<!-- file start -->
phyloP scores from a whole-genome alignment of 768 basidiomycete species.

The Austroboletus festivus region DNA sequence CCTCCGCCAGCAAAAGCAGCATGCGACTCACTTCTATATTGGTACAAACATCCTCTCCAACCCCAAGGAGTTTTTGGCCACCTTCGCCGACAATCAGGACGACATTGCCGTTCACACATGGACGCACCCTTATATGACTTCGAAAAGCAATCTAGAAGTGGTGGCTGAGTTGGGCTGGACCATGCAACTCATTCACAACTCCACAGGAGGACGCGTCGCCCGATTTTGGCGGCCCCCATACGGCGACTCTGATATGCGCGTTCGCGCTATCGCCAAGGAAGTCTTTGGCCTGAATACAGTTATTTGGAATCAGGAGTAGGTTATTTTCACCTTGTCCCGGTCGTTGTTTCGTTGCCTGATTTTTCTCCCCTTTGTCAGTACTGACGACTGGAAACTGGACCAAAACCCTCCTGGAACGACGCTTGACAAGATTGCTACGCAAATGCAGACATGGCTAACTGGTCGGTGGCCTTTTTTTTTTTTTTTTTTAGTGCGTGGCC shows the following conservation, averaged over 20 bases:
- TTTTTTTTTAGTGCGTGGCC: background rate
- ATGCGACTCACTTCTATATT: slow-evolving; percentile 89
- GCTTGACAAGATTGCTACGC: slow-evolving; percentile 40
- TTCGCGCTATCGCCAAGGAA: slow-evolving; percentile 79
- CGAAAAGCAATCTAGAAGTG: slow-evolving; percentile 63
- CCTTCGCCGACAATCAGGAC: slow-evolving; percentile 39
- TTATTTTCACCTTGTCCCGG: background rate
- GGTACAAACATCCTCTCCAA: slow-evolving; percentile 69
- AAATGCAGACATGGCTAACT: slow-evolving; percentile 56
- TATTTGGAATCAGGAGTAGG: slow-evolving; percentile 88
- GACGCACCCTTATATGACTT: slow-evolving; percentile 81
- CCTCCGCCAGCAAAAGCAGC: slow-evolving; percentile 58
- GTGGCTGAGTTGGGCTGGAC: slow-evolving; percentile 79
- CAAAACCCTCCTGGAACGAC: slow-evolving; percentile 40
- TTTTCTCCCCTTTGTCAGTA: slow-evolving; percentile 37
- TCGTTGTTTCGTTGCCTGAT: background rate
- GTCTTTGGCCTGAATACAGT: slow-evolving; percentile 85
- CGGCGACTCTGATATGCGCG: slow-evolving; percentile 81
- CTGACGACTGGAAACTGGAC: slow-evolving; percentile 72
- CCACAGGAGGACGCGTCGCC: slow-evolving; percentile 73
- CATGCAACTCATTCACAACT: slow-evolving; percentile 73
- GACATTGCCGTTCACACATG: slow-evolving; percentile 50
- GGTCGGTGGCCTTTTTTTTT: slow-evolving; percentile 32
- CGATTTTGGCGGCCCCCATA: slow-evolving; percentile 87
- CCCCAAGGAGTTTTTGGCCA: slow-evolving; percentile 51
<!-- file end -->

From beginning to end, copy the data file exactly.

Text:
phyloP scores from a whole-genome alignment of 768 basidiomycete species.

The Austroboletus festivus region DNA sequence CCTCCGCCAGCAAAAGCAGCATGCGACTCACTTCTATATTGGTACAAACATCCTCTCCAACCCCAAGGAGTTTTTGGCCACCTTCGCCGACAATCAGGACGACATTGCCGTTCACACATGGACGCACCCTTATATGACTTCGAAAAGCAATCTAGAAGTGGTGGCTGAGTTGGGCTGGACCATGCAACTCATTCACAACTCCACAGGAGGACGCGTCGCCCGATTTTGGCGGCCCCCATACGGCGACTCTGATATGCGCGTTCGCGCTATCGCCAAGGAAGTCTTTGGCCTGAATACAGTTATTTGGAATCAGGAGTAGGTTATTTTCACCTTGTCCCGGTCGTTGTTTCGTTGCCTGATTTTTCTCCCCTTTGTCAGTACTGACGACTGGAAACTGGACCAAAACCCTCCTGGAACGACGCTTGACAAGATTGCTACGCAAATGCAGACATGGCTAACTGGTCGGTGGCCTTTTTTTTTTTTTTTTTTAGTGCGTGGCC shows the following conservation, averaged over 20 bases:
- TTTTTTTTTAGTGCGTGGCC: background rate
- ATGCGACTCACTTCTATATT: slow-evolving; percentile 89
- GCTTGACAAGATTGCTACGC: slow-evolving; percentile 40
- TTCGCGCTATCGCCAAGGAA: slow-evolving; percentile 79
- CGAAAAGCAATCTAGAAGTG: slow-evolving; percentile 63
- CCTTCGCCGACAATCAGGAC: slow-evolving; percentile 39
- TTATTTTCACCTTGTCCCGG: background rate
- GGTACAAACATCCTCTCCAA: slow-evolving; percentile 69
- AAATGCAGACATGGCTAACT: slow-evolving; percentile 56
- TATTTGGAATCAGGAGTAGG: slow-evolving; percentile 88
- GACGCACCCTTATATGACTT: slow-evolving; percentile 81
- CCTCCGCCAGCAAAAGCAGC: slow-evolving; percentile 58
- GTGGCTGAGTTGGGCTGGAC: slow-evolving; percentile 79
- CAAAACCCTCCTGGAACGAC: slow-evolving; percentile 40
- TTTTCTCCCCTTTGTCAGTA: slow-evolving; percentile 37
- TCGTTGTTTCGTTGCCTGAT: background rate
- GTCTTTGGCCTGAATACAGT: slow-evolving; percentile 85
- CGGCGACTCTGATATGCGCG: slow-evolving; percentile 81
- CTGACGACTGGAAACTGGAC: slow-evolving; percentile 72
- CCACAGGAGGACGCGTCGCC: slow-evolving; percentile 73
- CATGCAACTCATTCACAACT: slow-evolving; percentile 73
- GACATTGCCGTTCACACATG: slow-evolving; percentile 50
- GGTCGGTGGCCTTTTTTTTT: slow-evolving; percentile 32
- CGATTTTGGCGGCCCCCATA: slow-evolving; percentile 87
- CCCCAAGGAGTTTTTGGCCA: slow-evolving; percentile 51